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Cryptography is a technique for secure communication in the presence of third parties.
Encryption converts a plaintext $m$ (input) to a ciphertext $c$ (output)
Cryptanalysis is the study of methods for obtaining the meaning of encrypted information.
Cryptographic primitives provide fundamental cryptographic properties, which are used to develop more complex tools called cryptosystems.
- hash: confirm the integrity of data
- signatures: confirm the author of a message
- symmetric encryption: encryption and decryption of data with the same key
- asymmetric encryption: en/decryption with private key, de/encryption with public key
- commitment scheme: commit to a chosen value while keeping it hidden to others
- Oblivious transfer: e.g. authenticated dictionary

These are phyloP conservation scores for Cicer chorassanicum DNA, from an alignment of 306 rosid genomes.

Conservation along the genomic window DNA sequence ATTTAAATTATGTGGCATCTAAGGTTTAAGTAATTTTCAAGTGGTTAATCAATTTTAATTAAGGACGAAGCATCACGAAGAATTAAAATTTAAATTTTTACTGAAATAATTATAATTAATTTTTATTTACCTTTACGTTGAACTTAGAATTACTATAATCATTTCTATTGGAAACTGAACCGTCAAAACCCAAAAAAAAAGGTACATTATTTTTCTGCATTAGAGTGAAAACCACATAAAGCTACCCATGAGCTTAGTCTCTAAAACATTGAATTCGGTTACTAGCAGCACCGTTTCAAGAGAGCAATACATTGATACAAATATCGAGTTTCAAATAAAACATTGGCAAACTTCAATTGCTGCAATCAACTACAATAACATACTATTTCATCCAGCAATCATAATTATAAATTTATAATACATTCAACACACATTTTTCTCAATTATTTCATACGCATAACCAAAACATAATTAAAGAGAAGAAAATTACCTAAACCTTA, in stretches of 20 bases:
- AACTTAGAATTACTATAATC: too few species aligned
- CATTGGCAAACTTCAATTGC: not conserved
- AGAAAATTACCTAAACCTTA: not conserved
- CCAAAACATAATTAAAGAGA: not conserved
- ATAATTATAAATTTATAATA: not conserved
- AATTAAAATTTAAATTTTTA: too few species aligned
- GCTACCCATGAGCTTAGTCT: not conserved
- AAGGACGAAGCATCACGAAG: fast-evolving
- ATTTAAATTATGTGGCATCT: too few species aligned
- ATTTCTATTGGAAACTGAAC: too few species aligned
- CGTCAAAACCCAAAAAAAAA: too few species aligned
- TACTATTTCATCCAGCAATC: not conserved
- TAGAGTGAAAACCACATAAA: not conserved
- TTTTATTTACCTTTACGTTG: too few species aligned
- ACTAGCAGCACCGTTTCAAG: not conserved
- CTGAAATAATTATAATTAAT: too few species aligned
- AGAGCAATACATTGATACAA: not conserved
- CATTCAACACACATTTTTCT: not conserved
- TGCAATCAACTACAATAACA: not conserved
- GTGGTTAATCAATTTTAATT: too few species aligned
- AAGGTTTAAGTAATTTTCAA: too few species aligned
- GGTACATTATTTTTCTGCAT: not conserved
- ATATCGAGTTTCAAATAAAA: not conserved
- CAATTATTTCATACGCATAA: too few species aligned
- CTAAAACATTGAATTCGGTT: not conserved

- pseudo-random generator: generate non-predictable random numbers
Confusion: each bit of the ciphertext should depend on several parts of the key to make the relationship between the ciphertext and the key as complex as possible. Confusion look-up tables are very non-linear and good at destroying patterns.
Diffusion: spreads every part of the input to every part of the output. A change of a single bit of the plaintext should statistically change half of the bits in the ciphertext.
Confusion and Diffusion are often achieved by series of substitutions (S-Box) and permutations (P-Box).
Cryptographic primitives are based on mathematical problems where most of the instances must be hard to solve and are easy to solve if some additional information (e.g. the key) is known.
- Discrete Logarithm